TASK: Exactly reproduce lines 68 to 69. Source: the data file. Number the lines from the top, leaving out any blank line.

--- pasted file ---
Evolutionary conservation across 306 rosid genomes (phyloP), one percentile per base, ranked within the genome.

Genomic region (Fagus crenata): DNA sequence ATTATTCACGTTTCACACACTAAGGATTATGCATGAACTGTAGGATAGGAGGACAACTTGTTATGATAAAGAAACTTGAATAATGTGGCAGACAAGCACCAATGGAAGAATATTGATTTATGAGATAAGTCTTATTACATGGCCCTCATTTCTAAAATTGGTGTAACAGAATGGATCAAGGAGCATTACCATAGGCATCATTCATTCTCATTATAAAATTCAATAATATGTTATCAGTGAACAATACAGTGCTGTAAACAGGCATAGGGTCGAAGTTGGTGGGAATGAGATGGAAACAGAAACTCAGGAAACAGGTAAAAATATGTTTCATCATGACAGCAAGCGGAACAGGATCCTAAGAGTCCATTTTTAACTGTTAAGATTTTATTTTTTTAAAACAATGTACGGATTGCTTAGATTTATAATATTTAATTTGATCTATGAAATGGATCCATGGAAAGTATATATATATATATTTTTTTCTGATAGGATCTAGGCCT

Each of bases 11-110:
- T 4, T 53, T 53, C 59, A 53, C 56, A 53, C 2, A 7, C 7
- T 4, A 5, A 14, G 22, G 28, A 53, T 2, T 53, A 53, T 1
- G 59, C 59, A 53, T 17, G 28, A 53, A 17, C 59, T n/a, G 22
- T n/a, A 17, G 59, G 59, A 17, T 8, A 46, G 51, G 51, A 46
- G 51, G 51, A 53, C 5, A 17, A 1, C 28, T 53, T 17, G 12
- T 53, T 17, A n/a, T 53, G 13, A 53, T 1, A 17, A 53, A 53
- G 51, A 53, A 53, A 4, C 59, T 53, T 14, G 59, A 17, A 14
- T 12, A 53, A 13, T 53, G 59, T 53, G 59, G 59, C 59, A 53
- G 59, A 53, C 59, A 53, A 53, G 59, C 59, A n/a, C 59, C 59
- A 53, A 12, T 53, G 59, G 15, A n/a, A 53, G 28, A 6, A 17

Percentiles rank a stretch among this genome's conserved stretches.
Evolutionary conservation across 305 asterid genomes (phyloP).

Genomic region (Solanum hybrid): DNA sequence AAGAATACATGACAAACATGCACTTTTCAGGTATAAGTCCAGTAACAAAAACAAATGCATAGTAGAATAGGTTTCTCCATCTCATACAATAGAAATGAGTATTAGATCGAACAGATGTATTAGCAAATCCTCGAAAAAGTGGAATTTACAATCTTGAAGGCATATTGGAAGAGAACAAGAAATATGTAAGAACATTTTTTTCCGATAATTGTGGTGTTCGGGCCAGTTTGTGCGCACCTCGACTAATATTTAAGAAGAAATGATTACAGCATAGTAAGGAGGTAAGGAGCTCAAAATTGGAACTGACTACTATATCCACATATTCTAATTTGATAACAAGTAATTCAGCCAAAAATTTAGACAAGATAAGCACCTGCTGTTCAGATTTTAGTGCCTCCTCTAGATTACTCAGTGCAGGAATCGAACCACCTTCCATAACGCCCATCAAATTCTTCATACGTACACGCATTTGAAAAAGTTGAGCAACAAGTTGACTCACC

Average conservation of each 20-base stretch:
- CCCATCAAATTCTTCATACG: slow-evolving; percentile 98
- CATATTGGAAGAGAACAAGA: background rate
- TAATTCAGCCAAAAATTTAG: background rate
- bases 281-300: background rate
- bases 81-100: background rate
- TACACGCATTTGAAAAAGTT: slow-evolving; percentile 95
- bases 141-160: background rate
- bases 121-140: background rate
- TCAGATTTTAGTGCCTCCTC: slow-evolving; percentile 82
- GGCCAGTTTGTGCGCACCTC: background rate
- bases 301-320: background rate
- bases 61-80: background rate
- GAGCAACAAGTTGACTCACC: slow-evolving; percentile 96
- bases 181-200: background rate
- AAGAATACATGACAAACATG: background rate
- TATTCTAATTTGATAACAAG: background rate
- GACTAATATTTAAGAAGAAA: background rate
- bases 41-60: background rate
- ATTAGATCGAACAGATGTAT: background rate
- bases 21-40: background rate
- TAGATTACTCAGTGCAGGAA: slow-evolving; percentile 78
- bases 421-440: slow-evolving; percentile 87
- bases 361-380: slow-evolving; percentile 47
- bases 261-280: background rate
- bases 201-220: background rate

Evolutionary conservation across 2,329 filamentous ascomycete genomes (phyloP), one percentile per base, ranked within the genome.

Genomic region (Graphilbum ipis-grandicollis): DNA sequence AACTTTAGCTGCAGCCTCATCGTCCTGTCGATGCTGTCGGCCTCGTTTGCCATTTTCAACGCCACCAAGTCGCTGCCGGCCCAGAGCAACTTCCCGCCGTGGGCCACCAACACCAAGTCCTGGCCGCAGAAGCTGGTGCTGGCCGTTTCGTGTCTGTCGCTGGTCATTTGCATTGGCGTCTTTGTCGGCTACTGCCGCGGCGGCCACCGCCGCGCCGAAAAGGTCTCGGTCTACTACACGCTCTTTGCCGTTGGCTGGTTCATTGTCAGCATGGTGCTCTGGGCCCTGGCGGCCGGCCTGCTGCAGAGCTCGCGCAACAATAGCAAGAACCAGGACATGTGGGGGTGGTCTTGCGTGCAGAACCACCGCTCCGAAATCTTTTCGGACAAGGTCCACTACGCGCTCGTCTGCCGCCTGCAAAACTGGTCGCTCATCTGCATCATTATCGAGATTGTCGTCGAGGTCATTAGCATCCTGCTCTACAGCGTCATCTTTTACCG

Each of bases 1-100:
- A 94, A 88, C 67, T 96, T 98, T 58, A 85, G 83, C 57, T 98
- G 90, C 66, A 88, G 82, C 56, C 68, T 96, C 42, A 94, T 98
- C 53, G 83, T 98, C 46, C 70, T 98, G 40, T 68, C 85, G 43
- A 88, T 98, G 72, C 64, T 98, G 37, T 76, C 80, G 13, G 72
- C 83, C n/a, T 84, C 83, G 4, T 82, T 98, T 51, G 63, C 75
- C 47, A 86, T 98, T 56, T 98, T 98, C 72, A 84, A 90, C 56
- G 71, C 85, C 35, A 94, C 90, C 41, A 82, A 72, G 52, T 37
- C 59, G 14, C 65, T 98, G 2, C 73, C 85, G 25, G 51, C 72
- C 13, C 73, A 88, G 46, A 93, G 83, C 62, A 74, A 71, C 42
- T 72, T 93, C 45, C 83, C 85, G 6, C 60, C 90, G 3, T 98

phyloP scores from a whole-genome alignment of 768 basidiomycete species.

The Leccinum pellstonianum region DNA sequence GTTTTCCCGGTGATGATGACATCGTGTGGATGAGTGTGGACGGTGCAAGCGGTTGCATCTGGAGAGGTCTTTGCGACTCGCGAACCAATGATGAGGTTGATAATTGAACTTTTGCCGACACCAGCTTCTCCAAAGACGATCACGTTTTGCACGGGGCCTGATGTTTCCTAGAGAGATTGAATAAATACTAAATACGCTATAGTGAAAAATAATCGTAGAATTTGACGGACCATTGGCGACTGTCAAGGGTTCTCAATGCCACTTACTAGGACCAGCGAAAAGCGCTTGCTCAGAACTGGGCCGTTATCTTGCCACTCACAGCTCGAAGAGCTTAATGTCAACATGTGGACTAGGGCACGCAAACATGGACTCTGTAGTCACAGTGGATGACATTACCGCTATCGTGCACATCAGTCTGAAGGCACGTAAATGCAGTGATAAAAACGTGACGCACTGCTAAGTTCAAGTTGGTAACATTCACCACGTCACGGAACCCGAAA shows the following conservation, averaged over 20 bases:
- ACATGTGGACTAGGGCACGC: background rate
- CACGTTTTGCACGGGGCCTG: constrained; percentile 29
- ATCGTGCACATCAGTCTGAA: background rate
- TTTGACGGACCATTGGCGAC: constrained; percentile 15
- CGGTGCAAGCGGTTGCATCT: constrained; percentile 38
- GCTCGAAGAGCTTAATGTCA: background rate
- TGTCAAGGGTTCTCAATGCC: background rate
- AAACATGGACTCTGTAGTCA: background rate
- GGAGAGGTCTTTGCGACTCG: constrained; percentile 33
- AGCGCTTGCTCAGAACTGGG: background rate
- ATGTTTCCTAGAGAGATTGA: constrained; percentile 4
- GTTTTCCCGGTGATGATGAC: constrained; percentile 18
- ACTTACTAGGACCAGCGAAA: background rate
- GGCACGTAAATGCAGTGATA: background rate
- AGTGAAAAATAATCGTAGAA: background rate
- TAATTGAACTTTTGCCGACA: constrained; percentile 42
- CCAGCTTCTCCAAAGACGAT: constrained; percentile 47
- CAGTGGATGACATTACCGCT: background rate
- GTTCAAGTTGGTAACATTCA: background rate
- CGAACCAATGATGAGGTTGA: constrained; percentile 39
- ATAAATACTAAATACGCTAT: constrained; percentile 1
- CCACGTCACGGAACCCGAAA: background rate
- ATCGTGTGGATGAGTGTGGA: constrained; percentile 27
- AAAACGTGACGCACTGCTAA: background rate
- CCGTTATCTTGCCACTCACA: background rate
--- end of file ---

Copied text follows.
- ATGTTTCCTAGAGAGATTGA: constrained; percentile 4
- GTTTTCCCGGTGATGATGAC: constrained; percentile 18